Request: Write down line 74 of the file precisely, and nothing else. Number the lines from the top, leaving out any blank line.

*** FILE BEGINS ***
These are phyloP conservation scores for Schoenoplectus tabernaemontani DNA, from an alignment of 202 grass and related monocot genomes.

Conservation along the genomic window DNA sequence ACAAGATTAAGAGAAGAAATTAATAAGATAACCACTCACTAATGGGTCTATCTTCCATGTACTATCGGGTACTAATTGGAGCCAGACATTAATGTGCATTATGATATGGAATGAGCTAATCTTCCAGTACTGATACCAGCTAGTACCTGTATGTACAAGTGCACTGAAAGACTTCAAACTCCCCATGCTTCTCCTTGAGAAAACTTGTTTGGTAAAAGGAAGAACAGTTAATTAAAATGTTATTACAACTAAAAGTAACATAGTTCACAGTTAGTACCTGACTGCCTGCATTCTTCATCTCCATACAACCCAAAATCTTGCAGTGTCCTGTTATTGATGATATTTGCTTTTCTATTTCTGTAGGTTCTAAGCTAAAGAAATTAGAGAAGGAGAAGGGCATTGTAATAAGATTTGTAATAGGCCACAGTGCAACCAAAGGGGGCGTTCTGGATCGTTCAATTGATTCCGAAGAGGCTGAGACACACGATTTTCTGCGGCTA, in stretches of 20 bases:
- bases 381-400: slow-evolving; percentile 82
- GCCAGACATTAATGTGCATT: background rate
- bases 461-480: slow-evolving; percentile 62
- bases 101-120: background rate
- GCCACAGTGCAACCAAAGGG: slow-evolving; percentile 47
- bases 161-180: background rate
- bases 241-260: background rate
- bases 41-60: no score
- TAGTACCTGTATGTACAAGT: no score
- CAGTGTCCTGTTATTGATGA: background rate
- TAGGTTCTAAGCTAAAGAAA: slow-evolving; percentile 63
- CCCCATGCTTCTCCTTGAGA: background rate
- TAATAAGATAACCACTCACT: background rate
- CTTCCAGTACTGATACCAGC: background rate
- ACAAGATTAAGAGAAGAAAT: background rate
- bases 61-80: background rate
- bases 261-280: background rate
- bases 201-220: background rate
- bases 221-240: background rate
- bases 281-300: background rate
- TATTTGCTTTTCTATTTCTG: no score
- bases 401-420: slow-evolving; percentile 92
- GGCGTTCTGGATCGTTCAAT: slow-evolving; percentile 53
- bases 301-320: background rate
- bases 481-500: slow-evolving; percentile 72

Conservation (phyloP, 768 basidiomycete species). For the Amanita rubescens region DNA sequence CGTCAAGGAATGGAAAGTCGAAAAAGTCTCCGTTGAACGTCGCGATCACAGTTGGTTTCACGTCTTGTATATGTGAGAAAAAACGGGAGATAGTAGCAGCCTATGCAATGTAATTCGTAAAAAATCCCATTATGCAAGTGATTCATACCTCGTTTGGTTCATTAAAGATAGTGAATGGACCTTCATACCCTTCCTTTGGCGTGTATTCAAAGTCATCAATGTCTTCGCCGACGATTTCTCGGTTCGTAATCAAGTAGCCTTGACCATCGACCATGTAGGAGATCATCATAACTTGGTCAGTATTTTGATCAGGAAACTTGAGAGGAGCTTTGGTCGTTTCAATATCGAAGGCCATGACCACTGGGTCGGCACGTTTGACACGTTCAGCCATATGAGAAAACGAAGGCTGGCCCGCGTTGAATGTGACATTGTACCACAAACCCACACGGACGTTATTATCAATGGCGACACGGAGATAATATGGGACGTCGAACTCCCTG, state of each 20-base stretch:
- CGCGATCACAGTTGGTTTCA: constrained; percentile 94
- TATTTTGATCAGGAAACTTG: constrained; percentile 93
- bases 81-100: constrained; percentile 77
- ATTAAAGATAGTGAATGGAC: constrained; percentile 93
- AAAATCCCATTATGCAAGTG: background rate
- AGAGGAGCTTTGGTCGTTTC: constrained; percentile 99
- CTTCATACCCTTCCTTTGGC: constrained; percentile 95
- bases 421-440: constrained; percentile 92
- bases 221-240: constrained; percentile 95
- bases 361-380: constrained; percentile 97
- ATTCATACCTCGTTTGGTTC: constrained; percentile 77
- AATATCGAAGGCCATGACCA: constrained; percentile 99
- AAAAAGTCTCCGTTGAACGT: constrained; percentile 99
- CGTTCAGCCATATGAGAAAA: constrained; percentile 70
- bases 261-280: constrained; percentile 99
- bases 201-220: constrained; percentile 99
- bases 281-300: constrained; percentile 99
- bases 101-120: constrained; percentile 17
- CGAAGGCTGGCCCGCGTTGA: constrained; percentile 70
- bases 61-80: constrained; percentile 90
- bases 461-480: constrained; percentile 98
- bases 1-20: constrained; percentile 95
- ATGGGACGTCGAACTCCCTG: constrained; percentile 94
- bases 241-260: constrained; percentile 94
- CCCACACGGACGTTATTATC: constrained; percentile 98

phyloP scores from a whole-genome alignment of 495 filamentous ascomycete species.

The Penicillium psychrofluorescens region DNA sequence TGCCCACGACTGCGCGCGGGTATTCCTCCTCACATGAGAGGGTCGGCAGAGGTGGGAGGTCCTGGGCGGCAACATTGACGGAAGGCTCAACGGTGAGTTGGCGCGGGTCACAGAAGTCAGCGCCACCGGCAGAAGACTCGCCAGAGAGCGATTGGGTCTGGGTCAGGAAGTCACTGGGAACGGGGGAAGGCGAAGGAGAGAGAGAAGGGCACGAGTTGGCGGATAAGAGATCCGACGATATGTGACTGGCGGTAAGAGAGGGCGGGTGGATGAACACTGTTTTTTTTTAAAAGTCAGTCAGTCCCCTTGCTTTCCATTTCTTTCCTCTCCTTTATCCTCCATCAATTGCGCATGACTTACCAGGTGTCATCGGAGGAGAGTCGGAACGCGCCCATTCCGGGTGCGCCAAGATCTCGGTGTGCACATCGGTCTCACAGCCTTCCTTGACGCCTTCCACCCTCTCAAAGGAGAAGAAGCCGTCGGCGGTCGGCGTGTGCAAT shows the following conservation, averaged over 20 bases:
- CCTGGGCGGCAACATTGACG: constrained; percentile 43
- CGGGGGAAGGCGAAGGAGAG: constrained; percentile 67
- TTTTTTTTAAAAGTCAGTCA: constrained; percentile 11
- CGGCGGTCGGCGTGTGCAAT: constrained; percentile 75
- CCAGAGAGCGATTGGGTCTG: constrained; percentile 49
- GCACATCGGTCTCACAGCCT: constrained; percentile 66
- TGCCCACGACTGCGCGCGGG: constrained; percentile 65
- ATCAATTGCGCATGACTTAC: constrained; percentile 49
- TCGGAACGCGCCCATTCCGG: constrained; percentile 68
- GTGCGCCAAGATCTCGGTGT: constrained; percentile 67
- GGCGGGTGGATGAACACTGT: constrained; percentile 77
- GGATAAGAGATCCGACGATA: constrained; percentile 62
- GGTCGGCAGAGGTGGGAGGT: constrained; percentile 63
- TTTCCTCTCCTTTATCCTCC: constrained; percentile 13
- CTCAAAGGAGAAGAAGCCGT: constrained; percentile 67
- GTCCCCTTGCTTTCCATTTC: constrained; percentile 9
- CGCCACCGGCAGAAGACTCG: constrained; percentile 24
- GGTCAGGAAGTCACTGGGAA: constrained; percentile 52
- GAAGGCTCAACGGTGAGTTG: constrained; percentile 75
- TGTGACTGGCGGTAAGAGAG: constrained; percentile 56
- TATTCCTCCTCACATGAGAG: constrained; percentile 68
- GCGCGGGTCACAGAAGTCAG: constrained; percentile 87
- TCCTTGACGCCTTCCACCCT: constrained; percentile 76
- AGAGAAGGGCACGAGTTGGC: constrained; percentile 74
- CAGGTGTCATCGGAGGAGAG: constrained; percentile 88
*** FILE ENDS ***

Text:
- GAAGGCTCAACGGTGAGTTG: constrained; percentile 75